Data from Statistics South Africa show South Africa's headline consumer price inflation slowed to 2.9% year-on-year in February from 3.2% in January.  On a month-on-month basis, the CPI rose to 0.7% in February from 0.3% in the previous month.  Core inflation, which excludes prices of food, non-alcoholic beverages, fuel, and energy, was at 2.6% year-on-year in February, from 3.3% previously. On a month-on-month basis core inflation rose to 0.6% from 0.1% previously.



The eurozone had posted the seasonally adjusted current account surplus of EUR30.50bn in January, following a current account surplus of EUR36.70bn in the previous month.  The IHS Markit Eurozone Composite PMI rose to 52.5 in March from 48.8 during the last month, well above forecasts of 49.1.

The consumer confidence indicator in the Netherlands edged up to -18 in March from -19 in the previous month, still the strongest reading since March last year, when the first lockdown was announced, but far below its long-term average over the past twenty years (-7).  Household spending in the Netherlands plunged 13.5% year-on-year in January, the most significant drop since last April. The biggest decreases were seen in spending on services (-17.9%) and durable goods (-25.1&%). Consumers spent much less on clothing, home furnishings, and electrical equipment. Meanwhile, consumption of food, beverages and tobacco rose 7.9%.

The IHS Markit Flash Germany Composite PMI increased to 56.8 in March from 51.1 in February and beating market forecasts of 51.6, flash estimates showed. The reading pointed to the strongest growth in private sector activity in nearly three years, amid a record growth in manufacturing (66.6 vs 60.7) and a rebound in services activity (50.8 vs 45.7) as coronavirus lockdown measures were partially eased.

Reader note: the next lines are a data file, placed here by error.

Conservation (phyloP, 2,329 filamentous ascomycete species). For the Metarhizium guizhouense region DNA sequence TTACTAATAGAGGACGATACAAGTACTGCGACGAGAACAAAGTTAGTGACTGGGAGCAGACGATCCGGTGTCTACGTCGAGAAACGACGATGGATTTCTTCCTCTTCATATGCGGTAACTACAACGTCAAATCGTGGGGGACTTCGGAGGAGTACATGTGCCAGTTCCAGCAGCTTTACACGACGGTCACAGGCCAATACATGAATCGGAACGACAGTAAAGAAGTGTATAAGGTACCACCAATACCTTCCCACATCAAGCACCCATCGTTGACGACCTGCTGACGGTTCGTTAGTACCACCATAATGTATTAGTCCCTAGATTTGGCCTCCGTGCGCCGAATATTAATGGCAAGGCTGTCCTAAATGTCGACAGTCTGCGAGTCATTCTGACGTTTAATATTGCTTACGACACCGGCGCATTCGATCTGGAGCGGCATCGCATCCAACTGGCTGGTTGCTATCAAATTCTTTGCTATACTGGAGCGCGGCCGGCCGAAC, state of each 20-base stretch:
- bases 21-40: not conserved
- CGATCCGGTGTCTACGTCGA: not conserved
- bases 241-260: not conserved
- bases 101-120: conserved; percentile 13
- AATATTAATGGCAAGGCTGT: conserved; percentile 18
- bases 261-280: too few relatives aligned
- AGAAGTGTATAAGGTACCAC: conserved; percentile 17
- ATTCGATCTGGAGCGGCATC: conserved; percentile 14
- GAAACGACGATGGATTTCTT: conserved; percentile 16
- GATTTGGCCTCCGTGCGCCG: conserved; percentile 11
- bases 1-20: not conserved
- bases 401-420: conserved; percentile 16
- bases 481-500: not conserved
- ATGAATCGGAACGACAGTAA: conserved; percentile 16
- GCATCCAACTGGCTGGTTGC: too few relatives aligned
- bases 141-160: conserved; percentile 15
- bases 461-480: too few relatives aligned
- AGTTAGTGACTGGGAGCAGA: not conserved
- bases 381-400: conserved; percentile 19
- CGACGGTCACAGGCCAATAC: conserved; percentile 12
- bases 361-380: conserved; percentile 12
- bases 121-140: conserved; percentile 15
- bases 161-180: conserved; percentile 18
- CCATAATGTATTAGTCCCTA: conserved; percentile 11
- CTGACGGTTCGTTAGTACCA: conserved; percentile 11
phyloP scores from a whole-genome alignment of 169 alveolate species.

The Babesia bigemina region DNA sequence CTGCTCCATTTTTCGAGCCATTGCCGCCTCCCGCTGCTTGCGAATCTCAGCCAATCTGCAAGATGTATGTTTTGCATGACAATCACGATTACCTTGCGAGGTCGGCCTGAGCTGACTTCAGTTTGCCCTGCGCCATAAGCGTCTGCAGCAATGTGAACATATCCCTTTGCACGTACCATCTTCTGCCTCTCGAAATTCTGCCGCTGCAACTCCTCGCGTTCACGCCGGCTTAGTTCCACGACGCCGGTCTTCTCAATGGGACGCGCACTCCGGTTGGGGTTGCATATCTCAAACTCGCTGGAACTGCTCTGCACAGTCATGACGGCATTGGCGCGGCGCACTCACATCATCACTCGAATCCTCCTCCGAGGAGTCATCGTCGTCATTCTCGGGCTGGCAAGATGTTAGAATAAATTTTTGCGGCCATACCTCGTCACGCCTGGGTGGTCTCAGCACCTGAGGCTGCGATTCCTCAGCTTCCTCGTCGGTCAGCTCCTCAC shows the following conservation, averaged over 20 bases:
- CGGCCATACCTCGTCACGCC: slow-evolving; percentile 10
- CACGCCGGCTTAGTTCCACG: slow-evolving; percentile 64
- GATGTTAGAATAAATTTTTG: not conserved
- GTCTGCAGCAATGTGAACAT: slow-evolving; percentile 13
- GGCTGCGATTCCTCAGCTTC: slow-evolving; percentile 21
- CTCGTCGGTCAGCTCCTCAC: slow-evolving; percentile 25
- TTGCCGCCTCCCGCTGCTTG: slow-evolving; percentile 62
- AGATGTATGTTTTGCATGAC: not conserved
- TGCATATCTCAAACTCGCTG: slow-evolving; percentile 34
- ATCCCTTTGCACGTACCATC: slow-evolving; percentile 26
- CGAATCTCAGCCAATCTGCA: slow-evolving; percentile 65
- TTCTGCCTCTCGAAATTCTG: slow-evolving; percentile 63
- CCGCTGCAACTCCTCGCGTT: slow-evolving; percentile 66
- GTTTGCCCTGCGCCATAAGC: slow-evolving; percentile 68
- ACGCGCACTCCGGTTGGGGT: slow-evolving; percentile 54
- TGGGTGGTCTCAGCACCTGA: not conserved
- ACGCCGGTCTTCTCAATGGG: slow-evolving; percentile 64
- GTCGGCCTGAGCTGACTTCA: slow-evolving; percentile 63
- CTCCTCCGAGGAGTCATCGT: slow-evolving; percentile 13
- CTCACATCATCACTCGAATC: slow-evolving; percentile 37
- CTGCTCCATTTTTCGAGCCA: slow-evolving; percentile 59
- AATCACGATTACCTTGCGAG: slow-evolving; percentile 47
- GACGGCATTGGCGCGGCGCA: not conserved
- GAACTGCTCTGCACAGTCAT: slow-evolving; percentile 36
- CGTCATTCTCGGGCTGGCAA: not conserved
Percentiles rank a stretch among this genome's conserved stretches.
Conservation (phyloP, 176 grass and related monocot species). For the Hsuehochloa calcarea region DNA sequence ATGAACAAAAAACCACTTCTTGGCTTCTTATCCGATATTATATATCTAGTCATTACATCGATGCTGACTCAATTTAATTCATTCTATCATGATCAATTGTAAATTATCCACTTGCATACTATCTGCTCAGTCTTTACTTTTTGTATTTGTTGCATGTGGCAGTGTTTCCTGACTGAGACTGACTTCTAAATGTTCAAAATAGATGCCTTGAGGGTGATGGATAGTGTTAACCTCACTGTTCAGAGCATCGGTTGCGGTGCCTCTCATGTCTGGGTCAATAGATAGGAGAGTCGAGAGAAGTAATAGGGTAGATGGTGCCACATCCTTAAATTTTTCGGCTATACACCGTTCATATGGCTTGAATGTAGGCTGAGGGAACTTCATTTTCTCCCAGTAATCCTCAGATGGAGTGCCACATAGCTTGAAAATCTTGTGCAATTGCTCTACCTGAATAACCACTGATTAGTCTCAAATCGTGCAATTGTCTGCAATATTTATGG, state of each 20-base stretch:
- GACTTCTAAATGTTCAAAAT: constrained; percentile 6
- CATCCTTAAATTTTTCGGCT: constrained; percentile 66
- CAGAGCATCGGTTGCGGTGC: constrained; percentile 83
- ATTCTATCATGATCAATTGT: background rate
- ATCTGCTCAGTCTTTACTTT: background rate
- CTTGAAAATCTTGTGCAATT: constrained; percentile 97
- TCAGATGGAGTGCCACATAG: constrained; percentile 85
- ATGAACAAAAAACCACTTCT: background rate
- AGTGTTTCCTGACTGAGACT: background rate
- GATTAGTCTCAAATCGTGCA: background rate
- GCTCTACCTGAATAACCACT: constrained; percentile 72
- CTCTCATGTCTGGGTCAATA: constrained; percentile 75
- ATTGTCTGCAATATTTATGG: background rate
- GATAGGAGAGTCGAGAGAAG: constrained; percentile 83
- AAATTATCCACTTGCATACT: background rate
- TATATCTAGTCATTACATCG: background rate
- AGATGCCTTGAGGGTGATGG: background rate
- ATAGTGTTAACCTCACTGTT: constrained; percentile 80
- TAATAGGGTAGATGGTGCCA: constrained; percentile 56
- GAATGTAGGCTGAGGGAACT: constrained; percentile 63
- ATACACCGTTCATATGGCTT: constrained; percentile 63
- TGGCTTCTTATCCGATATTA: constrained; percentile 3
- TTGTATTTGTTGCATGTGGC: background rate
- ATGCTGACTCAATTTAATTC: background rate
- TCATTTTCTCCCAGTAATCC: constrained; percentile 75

Italy posted a current account surplus of EUR 710mn in January, compared to a EUR 988mn deficit in the previous year's corresponding month. The country's trade surplus widened to EUR 1.6bn in January, up from EUR 0.5bn in the same month last year. Exports slumped 8.5% due to lower sales of consumer goods (-9.7%), capital goods (-9.8%), intermediate goods (-3.4%), and energy products (-33.7%). Among major trade partners, exports were down to the E.U. (-4.7%), in particular France and Spain, and non-EU countries (-12.7%) led by the U.S. and the U.K. Meanwhile, imports tumbled 11.6% due to purchases of consumer goods (-13.9%), capital goods (-7.5%), intermediate goods (-3.9&), and energy products (-33.9%). Imports were down from the E.U. (-5.8%), mainly Germany, France, the Netherlands, and Spain. Imports from non-EU countries plunged 18.3%, led by the U.K., the U.S., and China.

United Kingdom


A year of Covid-19 lockdowns has cost the U.K. economy £251bn – the equivalent of the entire annual output of the south-east of England or nearly twice that of Scotland.  Gross value added (GVA) – which measures the value of the goods and services produced by the economy, minus the costs of inputs and raw materials needed to deliver them – was more than £250bn lower than it would otherwise have been.  This month, the Office for National Statistics said output, as measured by gross domestic product (GDP), was 9% below wh ere it was in February 2020, the last month before the first lockdown.